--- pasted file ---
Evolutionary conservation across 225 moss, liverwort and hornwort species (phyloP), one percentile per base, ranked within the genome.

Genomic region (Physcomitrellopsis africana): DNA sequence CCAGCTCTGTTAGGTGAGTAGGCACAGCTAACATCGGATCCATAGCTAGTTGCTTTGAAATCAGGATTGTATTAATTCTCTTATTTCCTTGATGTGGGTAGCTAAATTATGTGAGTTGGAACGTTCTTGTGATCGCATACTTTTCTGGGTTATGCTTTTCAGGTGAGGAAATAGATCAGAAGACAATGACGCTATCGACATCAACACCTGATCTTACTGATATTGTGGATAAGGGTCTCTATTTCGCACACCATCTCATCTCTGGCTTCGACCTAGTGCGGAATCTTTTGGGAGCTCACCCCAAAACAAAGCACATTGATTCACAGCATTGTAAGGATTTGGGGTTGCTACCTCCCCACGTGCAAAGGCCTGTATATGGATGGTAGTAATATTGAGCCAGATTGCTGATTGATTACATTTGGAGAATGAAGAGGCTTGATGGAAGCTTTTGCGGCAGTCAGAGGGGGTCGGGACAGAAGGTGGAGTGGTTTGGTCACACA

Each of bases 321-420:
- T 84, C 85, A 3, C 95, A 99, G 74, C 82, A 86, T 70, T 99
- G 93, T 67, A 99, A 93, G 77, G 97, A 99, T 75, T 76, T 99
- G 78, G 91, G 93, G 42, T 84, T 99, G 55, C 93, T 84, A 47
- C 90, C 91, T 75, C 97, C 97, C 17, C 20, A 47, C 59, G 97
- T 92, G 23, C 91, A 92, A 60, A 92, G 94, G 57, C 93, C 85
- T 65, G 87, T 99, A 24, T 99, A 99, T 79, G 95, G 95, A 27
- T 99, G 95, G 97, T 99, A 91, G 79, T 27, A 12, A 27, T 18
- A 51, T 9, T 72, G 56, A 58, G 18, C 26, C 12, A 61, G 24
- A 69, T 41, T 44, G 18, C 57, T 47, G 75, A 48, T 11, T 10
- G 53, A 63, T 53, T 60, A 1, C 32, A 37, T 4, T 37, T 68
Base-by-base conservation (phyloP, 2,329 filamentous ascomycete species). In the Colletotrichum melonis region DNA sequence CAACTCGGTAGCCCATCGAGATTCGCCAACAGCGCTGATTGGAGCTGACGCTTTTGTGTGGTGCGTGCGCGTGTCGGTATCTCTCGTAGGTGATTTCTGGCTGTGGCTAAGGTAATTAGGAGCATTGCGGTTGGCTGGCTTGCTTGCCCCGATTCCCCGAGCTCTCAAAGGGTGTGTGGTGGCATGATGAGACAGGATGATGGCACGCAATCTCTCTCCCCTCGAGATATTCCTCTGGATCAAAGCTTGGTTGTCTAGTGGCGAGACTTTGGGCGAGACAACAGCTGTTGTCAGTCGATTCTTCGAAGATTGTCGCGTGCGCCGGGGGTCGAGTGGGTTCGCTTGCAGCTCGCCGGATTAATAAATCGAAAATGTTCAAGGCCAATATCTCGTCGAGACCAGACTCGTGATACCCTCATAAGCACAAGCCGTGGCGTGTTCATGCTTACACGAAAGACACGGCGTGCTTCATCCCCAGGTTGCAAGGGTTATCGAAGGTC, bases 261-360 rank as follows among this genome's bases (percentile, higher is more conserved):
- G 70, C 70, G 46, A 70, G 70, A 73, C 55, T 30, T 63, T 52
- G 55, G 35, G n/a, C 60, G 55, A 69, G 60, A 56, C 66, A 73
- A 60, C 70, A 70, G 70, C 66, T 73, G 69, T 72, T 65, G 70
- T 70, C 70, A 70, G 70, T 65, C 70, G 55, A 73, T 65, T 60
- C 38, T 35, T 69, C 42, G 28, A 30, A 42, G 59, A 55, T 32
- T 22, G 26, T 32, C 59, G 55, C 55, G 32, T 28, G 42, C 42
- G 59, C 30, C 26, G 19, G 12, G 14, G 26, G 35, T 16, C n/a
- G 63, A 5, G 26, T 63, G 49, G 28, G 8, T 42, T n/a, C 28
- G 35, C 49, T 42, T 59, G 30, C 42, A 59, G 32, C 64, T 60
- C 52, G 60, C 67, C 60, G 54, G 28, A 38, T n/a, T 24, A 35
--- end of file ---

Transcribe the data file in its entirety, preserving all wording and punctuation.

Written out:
Evolutionary conservation across 225 moss, liverwort and hornwort species (phyloP), one percentile per base, ranked within the genome.

Genomic region (Physcomitrellopsis africana): DNA sequence CCAGCTCTGTTAGGTGAGTAGGCACAGCTAACATCGGATCCATAGCTAGTTGCTTTGAAATCAGGATTGTATTAATTCTCTTATTTCCTTGATGTGGGTAGCTAAATTATGTGAGTTGGAACGTTCTTGTGATCGCATACTTTTCTGGGTTATGCTTTTCAGGTGAGGAAATAGATCAGAAGACAATGACGCTATCGACATCAACACCTGATCTTACTGATATTGTGGATAAGGGTCTCTATTTCGCACACCATCTCATCTCTGGCTTCGACCTAGTGCGGAATCTTTTGGGAGCTCACCCCAAAACAAAGCACATTGATTCACAGCATTGTAAGGATTTGGGGTTGCTACCTCCCCACGTGCAAAGGCCTGTATATGGATGGTAGTAATATTGAGCCAGATTGCTGATTGATTACATTTGGAGAATGAAGAGGCTTGATGGAAGCTTTTGCGGCAGTCAGAGGGGGTCGGGACAGAAGGTGGAGTGGTTTGGTCACACA

Each of bases 321-420:
- T 84, C 85, A 3, C 95, A 99, G 74, C 82, A 86, T 70, T 99
- G 93, T 67, A 99, A 93, G 77, G 97, A 99, T 75, T 76, T 99
- G 78, G 91, G 93, G 42, T 84, T 99, G 55, C 93, T 84, A 47
- C 90, C 91, T 75, C 97, C 97, C 17, C 20, A 47, C 59, G 97
- T 92, G 23, C 91, A 92, A 60, A 92, G 94, G 57, C 93, C 85
- T 65, G 87, T 99, A 24, T 99, A 99, T 79, G 95, G 95, A 27
- T 99, G 95, G 97, T 99, A 91, G 79, T 27, A 12, A 27, T 18
- A 51, T 9, T 72, G 56, A 58, G 18, C 26, C 12, A 61, G 24
- A 69, T 41, T 44, G 18, C 57, T 47, G 75, A 48, T 11, T 10
- G 53, A 63, T 53, T 60, A 1, C 32, A 37, T 4, T 37, T 68
Base-by-base conservation (phyloP, 2,329 filamentous ascomycete species). In the Colletotrichum melonis region DNA sequence CAACTCGGTAGCCCATCGAGATTCGCCAACAGCGCTGATTGGAGCTGACGCTTTTGTGTGGTGCGTGCGCGTGTCGGTATCTCTCGTAGGTGATTTCTGGCTGTGGCTAAGGTAATTAGGAGCATTGCGGTTGGCTGGCTTGCTTGCCCCGATTCCCCGAGCTCTCAAAGGGTGTGTGGTGGCATGATGAGACAGGATGATGGCACGCAATCTCTCTCCCCTCGAGATATTCCTCTGGATCAAAGCTTGGTTGTCTAGTGGCGAGACTTTGGGCGAGACAACAGCTGTTGTCAGTCGATTCTTCGAAGATTGTCGCGTGCGCCGGGGGTCGAGTGGGTTCGCTTGCAGCTCGCCGGATTAATAAATCGAAAATGTTCAAGGCCAATATCTCGTCGAGACCAGACTCGTGATACCCTCATAAGCACAAGCCGTGGCGTGTTCATGCTTACACGAAAGACACGGCGTGCTTCATCCCCAGGTTGCAAGGGTTATCGAAGGTC, bases 261-360 rank as follows among this genome's bases (percentile, higher is more conserved):
- G 70, C 70, G 46, A 70, G 70, A 73, C 55, T 30, T 63, T 52
- G 55, G 35, G n/a, C 60, G 55, A 69, G 60, A 56, C 66, A 73
- A 60, C 70, A 70, G 70, C 66, T 73, G 69, T 72, T 65, G 70
- T 70, C 70, A 70, G 70, T 65, C 70, G 55, A 73, T 65, T 60
- C 38, T 35, T 69, C 42, G 28, A 30, A 42, G 59, A 55, T 32
- T 22, G 26, T 32, C 59, G 55, C 55, G 32, T 28, G 42, C 42
- G 59, C 30, C 26, G 19, G 12, G 14, G 26, G 35, T 16, C n/a
- G 63, A 5, G 26, T 63, G 49, G 28, G 8, T 42, T n/a, C 28
- G 35, C 49, T 42, T 59, G 30, C 42, A 59, G 32, C 64, T 60
- C 52, G 60, C 67, C 60, G 54, G 28, A 38, T n/a, T 24, A 35